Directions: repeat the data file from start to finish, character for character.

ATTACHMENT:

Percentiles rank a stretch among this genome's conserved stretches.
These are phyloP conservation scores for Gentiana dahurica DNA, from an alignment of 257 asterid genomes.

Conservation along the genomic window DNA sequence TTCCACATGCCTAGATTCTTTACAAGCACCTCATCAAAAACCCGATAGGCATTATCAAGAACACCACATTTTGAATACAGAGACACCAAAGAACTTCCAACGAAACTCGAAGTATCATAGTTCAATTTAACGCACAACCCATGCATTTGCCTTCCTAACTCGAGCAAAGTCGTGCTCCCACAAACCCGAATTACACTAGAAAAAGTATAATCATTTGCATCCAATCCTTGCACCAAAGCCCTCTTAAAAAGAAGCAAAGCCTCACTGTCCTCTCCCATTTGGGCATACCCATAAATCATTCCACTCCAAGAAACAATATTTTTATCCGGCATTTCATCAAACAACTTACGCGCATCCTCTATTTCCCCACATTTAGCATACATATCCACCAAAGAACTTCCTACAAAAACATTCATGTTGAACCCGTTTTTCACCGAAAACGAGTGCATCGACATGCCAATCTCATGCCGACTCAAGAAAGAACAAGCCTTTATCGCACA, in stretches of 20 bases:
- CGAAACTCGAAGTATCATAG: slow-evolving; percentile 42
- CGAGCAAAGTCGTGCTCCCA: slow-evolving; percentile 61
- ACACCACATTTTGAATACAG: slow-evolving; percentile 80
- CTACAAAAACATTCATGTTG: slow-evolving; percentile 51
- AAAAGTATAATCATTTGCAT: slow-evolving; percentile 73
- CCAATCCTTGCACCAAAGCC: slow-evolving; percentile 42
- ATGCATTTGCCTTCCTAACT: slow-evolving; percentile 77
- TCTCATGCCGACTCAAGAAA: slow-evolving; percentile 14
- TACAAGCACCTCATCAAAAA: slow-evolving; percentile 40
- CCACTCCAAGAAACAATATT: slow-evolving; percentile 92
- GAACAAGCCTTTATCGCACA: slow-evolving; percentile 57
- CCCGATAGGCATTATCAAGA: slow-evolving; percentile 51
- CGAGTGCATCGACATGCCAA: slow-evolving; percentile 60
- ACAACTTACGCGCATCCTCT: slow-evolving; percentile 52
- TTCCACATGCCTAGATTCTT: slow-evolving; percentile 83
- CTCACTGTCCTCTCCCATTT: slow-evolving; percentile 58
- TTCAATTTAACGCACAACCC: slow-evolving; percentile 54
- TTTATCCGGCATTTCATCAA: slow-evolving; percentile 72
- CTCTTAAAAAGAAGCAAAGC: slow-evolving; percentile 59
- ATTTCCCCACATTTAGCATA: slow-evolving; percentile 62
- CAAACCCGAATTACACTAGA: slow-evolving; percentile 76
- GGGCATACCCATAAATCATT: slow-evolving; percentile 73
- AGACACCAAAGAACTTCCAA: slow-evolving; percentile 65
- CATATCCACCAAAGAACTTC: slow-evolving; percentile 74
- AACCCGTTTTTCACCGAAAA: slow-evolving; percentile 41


Percentiles rank a stretch among this genome's conserved stretches.
These are phyloP conservation scores for Gentiana dahurica DNA, from an alignment of 257 asterid genomes.

Conservation along the genomic window DNA sequence TTCCACATGCCTAGATTCTTTACAAGCACCTCATCAAAAACCCGATAGGCATTATCAAGAACACCACATTTTGAATACAGAGACACCAAAGAACTTCCAACGAAACTCGAAGTATCATAGTTCAATTTAACGCACAACCCATGCATTTGCCTTCCTAACTCGAGCAAAGTCGTGCTCCCACAAACCCGAATTACACTAGAAAAAGTATAATCATTTGCATCCAATCCTTGCACCAAAGCCCTCTTAAAAAGAAGCAAAGCCTCACTGTCCTCTCCCATTTGGGCATACCCATAAATCATTCCACTCCAAGAAACAATATTTTTATCCGGCATTTCATCAAACAACTTACGCGCATCCTCTATTTCCCCACATTTAGCATACATATCCACCAAAGAACTTCCTACAAAAACATTCATGTTGAACCCGTTTTTCACCGAAAACGAGTGCATCGACATGCCAATCTCATGCCGACTCAAGAAAGAACAAGCCTTTATCGCACA, in stretches of 20 bases:
- CGAAACTCGAAGTATCATAG: slow-evolving; percentile 42
- CGAGCAAAGTCGTGCTCCCA: slow-evolving; percentile 61
- ACACCACATTTTGAATACAG: slow-evolving; percentile 80
- CTACAAAAACATTCATGTTG: slow-evolving; percentile 51
- AAAAGTATAATCATTTGCAT: slow-evolving; percentile 73
- CCAATCCTTGCACCAAAGCC: slow-evolving; percentile 42
- ATGCATTTGCCTTCCTAACT: slow-evolving; percentile 77
- TCTCATGCCGACTCAAGAAA: slow-evolving; percentile 14
- TACAAGCACCTCATCAAAAA: slow-evolving; percentile 40
- CCACTCCAAGAAACAATATT: slow-evolving; percentile 92
- GAACAAGCCTTTATCGCACA: slow-evolving; percentile 57
- CCCGATAGGCATTATCAAGA: slow-evolving; percentile 51
- CGAGTGCATCGACATGCCAA: slow-evolving; percentile 60
- ACAACTTACGCGCATCCTCT: slow-evolving; percentile 52
- TTCCACATGCCTAGATTCTT: slow-evolving; percentile 83
- CTCACTGTCCTCTCCCATTT: slow-evolving; percentile 58
- TTCAATTTAACGCACAACCC: slow-evolving; percentile 54
- TTTATCCGGCATTTCATCAA: slow-evolving; percentile 72
- CTCTTAAAAAGAAGCAAAGC: slow-evolving; percentile 59
- ATTTCCCCACATTTAGCATA: slow-evolving; percentile 62
- CAAACCCGAATTACACTAGA: slow-evolving; percentile 76
- GGGCATACCCATAAATCATT: slow-evolving; percentile 73
- AGACACCAAAGAACTTCCAA: slow-evolving; percentile 65
- CATATCCACCAAAGAACTTC: slow-evolving; percentile 74
- AACCCGTTTTTCACCGAAAA: slow-evolving; percentile 41